Drew was 3 years old in July of 1962 when four young boys played “gas station” in the garage. While filling the car with a five gallon gas can one of them lit a match, lighting the car and garage on fire. Nearby construction workers heard the explosion and pulled them out of the fire.
Drew (on the right in the Santa image) was burned over 40 percent of his body. He and his brother spent approximately 4 months in the hospital and were in and out of the hospital 3 to 4 times a year until the age of 12 for skin grafting. He recalls going to a public pool with his brother and not being allowed in because they were afraid they would scare the other children. This is why Drew fervently believes that young burn survivors need to experience a camp where they’re accepted and look no different from everyone else.
He works as a security executive for a food distributor and as an umpire for Little League baseball on the weekends.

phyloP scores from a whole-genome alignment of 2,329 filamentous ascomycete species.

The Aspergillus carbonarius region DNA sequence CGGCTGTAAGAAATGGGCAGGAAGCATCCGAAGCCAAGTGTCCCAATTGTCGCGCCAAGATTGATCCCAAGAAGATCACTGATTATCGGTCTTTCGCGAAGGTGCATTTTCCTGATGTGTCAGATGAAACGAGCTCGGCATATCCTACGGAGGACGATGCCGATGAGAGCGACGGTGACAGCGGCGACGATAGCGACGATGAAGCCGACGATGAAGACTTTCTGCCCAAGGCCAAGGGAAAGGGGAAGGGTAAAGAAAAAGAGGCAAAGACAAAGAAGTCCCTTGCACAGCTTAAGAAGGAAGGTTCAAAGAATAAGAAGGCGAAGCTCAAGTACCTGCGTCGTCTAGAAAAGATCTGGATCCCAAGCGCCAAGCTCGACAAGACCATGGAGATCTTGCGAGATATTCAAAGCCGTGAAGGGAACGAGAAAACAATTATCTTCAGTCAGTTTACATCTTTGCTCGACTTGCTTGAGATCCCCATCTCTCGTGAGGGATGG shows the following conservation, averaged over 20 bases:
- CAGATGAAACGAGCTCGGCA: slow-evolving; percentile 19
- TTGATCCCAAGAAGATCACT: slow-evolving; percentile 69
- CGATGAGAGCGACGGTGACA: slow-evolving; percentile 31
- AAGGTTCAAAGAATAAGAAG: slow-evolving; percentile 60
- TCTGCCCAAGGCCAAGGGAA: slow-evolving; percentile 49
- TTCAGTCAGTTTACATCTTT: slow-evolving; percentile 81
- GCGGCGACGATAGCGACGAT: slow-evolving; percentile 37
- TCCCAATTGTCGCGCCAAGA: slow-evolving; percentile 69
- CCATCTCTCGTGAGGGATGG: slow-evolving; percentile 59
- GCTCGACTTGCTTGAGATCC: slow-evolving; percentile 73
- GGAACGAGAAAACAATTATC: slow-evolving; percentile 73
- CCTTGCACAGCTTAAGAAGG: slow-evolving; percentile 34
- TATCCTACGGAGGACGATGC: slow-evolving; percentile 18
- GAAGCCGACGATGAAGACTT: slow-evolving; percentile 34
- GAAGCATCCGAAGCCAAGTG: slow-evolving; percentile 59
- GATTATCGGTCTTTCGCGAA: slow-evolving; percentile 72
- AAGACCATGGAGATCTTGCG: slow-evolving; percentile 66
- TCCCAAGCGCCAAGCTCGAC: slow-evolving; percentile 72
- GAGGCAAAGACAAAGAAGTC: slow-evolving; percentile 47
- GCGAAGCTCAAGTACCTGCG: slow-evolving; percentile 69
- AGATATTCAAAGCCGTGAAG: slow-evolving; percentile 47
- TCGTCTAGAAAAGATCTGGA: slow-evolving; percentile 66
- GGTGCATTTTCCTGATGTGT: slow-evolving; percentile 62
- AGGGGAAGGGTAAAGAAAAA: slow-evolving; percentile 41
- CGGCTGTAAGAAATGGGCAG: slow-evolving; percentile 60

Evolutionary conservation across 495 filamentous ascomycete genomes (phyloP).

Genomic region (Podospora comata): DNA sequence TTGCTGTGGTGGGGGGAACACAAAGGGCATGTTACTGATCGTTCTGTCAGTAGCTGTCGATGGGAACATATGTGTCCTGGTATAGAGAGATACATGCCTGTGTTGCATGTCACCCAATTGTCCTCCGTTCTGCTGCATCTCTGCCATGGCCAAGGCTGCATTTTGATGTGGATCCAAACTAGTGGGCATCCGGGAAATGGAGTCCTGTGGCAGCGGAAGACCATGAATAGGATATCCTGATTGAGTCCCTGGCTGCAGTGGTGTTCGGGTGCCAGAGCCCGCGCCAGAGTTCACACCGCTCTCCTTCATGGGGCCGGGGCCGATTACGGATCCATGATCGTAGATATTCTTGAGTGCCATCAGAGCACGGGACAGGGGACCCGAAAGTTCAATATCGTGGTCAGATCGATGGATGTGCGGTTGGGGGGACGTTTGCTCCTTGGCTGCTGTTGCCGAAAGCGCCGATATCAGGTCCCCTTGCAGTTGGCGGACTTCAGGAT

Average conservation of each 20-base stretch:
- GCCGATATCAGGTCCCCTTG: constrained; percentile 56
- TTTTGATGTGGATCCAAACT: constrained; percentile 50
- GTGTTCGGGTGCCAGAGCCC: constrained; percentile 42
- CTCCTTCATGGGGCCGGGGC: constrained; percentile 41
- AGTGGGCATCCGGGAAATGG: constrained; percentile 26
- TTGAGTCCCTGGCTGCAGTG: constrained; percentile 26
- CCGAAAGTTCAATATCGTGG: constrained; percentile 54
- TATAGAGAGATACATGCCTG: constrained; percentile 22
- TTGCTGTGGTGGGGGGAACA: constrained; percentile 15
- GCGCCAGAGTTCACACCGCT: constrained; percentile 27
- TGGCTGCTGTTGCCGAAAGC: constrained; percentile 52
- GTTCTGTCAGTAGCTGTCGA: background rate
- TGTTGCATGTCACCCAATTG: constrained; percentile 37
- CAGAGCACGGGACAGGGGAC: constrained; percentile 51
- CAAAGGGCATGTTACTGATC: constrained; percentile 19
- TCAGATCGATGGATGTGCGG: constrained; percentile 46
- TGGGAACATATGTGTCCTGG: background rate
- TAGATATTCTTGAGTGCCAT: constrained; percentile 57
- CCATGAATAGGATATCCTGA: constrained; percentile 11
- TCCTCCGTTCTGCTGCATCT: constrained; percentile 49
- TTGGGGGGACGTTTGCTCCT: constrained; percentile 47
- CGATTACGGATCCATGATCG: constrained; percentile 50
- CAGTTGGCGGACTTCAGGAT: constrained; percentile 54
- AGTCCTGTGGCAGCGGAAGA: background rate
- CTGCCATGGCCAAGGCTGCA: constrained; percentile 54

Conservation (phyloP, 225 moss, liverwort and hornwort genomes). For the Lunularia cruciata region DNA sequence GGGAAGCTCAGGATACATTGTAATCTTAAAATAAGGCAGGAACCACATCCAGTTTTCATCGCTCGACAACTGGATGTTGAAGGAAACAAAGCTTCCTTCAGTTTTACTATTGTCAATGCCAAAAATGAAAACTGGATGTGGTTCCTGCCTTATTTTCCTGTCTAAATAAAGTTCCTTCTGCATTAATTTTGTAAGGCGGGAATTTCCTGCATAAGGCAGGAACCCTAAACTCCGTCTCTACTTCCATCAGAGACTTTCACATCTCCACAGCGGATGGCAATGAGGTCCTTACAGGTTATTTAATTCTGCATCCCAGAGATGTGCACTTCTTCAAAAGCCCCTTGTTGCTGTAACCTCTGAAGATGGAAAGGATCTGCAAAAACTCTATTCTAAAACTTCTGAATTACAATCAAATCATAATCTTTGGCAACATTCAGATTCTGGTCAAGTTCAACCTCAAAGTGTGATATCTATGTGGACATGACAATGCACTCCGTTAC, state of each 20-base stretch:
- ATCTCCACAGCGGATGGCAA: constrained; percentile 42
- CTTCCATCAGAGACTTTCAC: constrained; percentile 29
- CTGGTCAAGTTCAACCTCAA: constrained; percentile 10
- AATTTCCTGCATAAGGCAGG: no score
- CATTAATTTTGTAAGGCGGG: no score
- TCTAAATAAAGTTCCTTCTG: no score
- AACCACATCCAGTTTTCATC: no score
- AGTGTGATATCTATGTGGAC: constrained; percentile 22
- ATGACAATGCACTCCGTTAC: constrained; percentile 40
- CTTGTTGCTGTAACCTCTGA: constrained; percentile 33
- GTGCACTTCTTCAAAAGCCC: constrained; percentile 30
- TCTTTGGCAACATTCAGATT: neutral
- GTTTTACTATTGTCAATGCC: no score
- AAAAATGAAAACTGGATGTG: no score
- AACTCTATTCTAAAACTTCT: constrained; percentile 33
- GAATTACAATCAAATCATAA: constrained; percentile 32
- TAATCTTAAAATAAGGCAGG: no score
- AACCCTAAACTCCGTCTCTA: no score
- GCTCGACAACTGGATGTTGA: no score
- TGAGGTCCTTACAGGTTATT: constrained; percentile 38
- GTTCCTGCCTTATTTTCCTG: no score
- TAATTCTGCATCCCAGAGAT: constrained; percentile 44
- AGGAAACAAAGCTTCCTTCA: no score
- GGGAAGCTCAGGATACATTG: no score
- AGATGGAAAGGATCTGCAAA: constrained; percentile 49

Joe was a young boy when he was burned in August 1979. He was in the woods with friends when a spray paint can was thrown into a fire. The can, because it was under pressure, shot out like a missile, hitting Joe on the left side of his body and exploding. Joe sustained third-degree burns over approximately 30 percent of his body and was hospitalized for 44 days. He underwent numerous skin graft procedures at St. Barnabas Medical Center.
Joe currently is a police officer serving in New Jersey.
All of the individuals involved in the foundation work as volunteers so your donation can be used for improving the lives of children burn survivors and their families.